THE number of nurses actively planning to leave England for better pay and conditions abroad has soared in recent years, with the number rising more than four-fold between 2018/19 and 2022/23, new official figures disclosed to the Royal College of Nursing (RCN) reveal.

To stem the tide of departures, the College says the government must urgently boost nursing salaries with an emergency top-up payment worth several thousand pounds, alongside an above inflation pay rise for nursing staff this year. The RCN is also urging the Chancellor to bring forward a series of measures to increase domestic student nurse recruitment.

Following a Freedom of Information request to the Nursing and Midwifery Council (NMC), official data highlights an alarming and sustained rise in nurses applying for certificates of current professional status (CCPS), which nursing staff must obtain before practising overseas. Every year since 2018/19 has seen an increase in the number of CCPS’ issued – with a total of over 30,000 (30,901) issued in the last five and a half years.

But the RCN is now able to point to a dramatic increase in CCPS applications between 2021/22 and 2022/23, with numbers applying for a certificate more than doubling from around 4,400 to over 10,000. Between the six months from April to September of last year alone, the number of CCPS’ issued neared the total for the previous 12 months – meaning the total for 2023/24 is on course to see another huge rise.

The RCN says the rapid rise in certificate applications to leave England came during the most intense period of the UK’s cost of living crisis, in which inflation peaked at 11.1 per cent in October 2022. After over a decade of real-terms pay cuts, nursing staff were left financially exposed, forcing thousands to consider better paid jobs in health and care overseas.

The official figures come after the Westminster government submitted its latest evidence to the Pay Review Body, which is tasked with making recommendations to the government on wage rises for this year. The RCN said ministers will soon need to name a number for pay rises this year, reminding the government that pay is a key lever in dealing with the recruitment and retention crisis gripping services.

A recent report published by the Organisation for Economic Co-operation and Development (OECD) showed nursing, on average, is a far more highly paid career in most other OECD countries – where full-time nurses working in the hospital sector can expect to earn 20 per cent more than the full-time average wage. In the UK, nurses working in hospitals earn approximately 10 per cent less than the full-time national average. The RCN says nurses are voting with their feet because pay, terms and working conditions are better overseas.

On pay, the UK ranks joint bottom alongside three others on the list of 35 countries, whereas New Zealand, the USA and Australia – the top three destinations that nurses have left or considered leaving England for – all rank significantly higher. This indicates better pay is a key reason nursing staff are choosing to leave for opportunities abroad.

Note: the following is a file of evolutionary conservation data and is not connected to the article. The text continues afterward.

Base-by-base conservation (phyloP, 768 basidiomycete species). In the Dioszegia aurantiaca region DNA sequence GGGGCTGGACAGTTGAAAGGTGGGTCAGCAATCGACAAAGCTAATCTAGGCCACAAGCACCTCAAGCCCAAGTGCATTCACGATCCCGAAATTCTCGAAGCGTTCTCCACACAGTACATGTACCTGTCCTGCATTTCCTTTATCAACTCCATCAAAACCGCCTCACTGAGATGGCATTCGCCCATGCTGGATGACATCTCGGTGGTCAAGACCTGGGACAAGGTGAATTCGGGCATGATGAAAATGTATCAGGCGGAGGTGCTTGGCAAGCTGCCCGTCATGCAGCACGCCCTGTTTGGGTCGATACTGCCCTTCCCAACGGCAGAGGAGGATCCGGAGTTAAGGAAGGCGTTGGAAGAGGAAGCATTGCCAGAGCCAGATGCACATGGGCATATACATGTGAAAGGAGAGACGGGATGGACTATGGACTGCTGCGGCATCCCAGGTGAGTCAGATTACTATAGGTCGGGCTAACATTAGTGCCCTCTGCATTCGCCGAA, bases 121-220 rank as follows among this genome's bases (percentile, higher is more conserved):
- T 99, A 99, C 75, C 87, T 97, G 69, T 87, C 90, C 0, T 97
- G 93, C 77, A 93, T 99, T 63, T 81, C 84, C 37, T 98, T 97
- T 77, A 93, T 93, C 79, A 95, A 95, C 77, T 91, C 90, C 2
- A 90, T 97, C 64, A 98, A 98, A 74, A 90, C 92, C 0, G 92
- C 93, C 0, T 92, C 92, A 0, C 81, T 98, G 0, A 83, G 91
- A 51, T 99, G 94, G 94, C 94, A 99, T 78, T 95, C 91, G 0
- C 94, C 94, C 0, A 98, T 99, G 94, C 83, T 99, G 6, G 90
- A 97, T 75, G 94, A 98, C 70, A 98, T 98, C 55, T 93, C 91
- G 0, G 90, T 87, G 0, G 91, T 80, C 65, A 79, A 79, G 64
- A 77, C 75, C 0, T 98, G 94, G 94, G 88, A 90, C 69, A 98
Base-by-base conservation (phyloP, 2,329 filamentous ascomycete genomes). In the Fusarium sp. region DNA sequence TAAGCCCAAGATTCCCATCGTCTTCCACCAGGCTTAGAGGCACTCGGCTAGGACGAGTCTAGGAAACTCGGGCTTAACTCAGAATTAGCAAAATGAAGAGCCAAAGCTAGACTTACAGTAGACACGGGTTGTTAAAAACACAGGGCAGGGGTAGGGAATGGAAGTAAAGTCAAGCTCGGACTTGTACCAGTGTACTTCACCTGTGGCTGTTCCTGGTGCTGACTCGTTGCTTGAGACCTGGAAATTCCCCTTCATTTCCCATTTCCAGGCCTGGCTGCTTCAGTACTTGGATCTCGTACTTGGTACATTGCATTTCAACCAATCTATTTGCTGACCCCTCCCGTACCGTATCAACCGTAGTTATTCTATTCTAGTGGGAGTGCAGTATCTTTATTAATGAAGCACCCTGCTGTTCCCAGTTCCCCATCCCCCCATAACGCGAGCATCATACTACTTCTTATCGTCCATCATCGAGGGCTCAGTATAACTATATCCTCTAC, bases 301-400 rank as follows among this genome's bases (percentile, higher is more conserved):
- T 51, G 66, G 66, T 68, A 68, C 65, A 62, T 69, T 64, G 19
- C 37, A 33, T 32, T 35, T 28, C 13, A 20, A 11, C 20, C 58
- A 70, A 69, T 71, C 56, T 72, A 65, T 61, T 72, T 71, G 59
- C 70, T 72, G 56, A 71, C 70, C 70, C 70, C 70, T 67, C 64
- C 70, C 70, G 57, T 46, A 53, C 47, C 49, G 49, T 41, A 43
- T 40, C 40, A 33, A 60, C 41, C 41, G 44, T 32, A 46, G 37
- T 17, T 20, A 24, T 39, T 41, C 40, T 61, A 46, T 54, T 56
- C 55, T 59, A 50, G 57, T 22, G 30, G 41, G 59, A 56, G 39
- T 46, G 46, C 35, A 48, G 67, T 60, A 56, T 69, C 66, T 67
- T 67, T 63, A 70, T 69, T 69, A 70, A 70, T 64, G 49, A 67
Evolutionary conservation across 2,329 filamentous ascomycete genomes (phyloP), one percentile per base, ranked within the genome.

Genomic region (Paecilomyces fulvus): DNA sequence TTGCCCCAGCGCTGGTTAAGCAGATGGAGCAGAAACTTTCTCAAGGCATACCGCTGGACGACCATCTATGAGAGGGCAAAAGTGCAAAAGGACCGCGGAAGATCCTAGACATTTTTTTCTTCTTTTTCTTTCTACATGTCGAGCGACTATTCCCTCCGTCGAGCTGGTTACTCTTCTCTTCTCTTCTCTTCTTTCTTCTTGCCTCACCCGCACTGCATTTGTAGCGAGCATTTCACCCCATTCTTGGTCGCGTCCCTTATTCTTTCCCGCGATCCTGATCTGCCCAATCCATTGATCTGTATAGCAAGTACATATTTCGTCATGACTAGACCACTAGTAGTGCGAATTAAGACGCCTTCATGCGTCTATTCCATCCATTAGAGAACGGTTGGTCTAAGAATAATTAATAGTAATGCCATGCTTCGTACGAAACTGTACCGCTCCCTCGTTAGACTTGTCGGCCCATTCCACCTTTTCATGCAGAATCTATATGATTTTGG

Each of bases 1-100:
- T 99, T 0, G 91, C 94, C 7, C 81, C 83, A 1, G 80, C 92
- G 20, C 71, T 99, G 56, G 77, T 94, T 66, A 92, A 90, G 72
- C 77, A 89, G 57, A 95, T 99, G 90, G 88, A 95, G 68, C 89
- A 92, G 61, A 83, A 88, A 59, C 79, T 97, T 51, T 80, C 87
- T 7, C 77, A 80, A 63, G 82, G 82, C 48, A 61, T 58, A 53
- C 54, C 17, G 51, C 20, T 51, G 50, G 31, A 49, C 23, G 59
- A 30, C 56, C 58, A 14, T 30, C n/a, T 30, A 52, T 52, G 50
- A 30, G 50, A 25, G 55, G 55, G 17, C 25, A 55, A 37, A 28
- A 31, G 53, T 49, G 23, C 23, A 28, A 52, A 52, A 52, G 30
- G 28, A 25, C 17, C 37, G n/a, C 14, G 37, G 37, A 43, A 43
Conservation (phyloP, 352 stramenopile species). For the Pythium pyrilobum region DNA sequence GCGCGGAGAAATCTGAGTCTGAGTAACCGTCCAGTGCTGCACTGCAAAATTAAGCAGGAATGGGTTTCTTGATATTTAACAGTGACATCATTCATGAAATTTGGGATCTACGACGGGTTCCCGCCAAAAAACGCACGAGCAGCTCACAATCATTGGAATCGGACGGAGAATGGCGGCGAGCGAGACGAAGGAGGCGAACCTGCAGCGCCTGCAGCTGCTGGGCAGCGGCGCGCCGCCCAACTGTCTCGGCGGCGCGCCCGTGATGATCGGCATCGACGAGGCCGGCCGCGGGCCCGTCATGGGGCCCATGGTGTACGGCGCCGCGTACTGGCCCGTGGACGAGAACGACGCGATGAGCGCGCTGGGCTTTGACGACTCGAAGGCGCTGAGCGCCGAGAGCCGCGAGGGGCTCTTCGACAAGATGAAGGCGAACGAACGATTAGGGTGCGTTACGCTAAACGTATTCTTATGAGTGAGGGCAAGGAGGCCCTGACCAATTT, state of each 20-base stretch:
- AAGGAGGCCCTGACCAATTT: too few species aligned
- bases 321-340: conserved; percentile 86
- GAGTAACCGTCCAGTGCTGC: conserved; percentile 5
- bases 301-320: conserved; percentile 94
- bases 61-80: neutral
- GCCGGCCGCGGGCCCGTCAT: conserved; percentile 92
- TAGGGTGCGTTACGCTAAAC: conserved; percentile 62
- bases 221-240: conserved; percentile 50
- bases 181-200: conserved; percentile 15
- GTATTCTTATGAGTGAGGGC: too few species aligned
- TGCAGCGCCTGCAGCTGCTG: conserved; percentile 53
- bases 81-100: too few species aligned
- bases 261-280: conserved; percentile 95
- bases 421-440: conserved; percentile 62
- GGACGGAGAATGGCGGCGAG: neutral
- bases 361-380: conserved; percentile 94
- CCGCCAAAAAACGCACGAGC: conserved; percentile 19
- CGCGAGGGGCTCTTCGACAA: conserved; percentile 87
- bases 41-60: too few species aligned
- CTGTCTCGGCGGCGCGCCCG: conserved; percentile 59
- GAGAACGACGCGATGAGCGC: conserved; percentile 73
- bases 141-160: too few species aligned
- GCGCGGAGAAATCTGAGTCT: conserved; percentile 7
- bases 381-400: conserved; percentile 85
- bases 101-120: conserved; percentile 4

With tens of thousands of vacancies in the NHS, the RCN is reminding government that one of the key levers to boost recruitment and retention – and ultimately keep patients safe – is to pay staff fairly and improve working conditions.

The data also highlights that many internationally educated nurses have left or considered leaving the UK. Since 2018, over 14,000 UK nursing staff trained in India requested certificates of current professional status – as did around 7,000 trained in the Philippines and 3,000 trained in Nigeria. Applications to practise in India, the Philippines and Nigeria are very low – indicating nurses are not simply returning to their country of origin. The RCN says this highlights that the government’s overreliance on recruiting internationally educated nursing staff is not a long-term solution, with many eventually leaving the UK.

RCN General Secretary and Chief Executive Professor Pat Cullen said: “Low pay and poor working conditions are driving chronic workforce shortages. With the prospect of better pay and working conditions abroad, it should be little wonder why nurses are opting to use their skills elsewhere.The NHS has been a pioneer in health and care but today struggles to compete on the world stage – and it is patients who feel the impact.

“Solutions to the nursing workforce crisis are often described as being overly complex. But the reality is that those working in health and care services want to be rewarded fairly and to deliver the level of care they were trained to. The government’s submission to the pay review body indicates that it hasn’t yet grasped the urgency of the workforce crisis in nursing. Every day that the penny doesn’t drop, is another when more nurses choose to leave.”

* Read the section of the OECD’s report relating to remuneration of nurses here.

* Source: Royal College of Nursing